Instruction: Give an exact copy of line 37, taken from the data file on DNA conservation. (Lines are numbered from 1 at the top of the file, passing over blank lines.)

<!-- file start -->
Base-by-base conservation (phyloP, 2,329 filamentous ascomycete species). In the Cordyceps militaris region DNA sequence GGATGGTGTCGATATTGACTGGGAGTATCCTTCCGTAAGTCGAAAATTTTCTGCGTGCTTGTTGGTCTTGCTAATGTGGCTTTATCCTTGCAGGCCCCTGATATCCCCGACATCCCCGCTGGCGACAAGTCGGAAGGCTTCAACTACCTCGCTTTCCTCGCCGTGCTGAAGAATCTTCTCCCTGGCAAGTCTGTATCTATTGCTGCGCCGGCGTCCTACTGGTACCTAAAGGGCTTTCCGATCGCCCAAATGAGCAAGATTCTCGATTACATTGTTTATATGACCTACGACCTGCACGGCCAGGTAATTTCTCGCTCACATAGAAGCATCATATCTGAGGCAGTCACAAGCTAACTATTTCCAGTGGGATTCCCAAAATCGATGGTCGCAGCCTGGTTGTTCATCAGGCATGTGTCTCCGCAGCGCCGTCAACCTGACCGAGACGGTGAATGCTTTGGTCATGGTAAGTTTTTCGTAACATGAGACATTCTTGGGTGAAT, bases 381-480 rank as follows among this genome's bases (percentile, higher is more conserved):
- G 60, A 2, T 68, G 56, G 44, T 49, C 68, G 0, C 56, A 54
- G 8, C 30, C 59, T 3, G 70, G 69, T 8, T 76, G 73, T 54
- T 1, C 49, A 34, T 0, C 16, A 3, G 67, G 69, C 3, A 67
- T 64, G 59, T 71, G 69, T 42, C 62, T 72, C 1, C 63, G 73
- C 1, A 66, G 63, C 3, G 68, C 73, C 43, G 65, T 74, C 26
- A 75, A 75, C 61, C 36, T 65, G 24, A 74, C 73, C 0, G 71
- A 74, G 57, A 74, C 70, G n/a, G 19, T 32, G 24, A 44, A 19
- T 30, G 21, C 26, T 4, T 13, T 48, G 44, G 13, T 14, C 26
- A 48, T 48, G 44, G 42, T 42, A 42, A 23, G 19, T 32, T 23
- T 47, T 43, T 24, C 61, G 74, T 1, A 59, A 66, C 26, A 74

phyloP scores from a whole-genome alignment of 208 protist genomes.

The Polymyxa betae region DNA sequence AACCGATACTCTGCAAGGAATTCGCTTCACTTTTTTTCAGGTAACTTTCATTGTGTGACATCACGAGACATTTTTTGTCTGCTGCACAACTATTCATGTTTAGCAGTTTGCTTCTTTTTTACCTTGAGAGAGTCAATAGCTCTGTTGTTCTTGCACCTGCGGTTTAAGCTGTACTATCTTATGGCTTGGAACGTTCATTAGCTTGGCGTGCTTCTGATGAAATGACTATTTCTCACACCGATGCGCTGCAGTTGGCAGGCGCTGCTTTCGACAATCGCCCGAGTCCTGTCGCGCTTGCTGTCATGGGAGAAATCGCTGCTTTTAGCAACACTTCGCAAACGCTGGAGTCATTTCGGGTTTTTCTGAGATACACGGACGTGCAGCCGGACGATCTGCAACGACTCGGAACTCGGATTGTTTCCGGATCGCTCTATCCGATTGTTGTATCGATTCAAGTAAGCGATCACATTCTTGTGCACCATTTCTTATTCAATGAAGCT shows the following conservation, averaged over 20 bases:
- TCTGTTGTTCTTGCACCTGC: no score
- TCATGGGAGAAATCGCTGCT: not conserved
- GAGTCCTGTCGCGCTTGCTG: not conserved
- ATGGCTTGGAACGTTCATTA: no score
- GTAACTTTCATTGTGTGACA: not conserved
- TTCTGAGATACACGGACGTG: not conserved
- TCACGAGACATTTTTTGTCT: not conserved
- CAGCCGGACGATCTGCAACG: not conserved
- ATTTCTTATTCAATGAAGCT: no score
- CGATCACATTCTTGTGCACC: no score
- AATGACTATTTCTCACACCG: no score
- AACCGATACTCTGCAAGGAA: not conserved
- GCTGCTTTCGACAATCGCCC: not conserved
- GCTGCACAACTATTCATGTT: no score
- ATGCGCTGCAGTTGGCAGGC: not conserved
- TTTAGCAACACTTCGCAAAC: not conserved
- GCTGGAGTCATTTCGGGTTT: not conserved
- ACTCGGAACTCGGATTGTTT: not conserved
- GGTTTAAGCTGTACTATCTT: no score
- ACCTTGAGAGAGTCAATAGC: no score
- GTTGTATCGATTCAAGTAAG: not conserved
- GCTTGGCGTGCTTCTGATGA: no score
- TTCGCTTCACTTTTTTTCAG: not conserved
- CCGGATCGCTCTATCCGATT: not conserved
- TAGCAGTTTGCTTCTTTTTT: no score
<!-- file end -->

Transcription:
- CCGGATCGCTCTATCCGATT: not conserved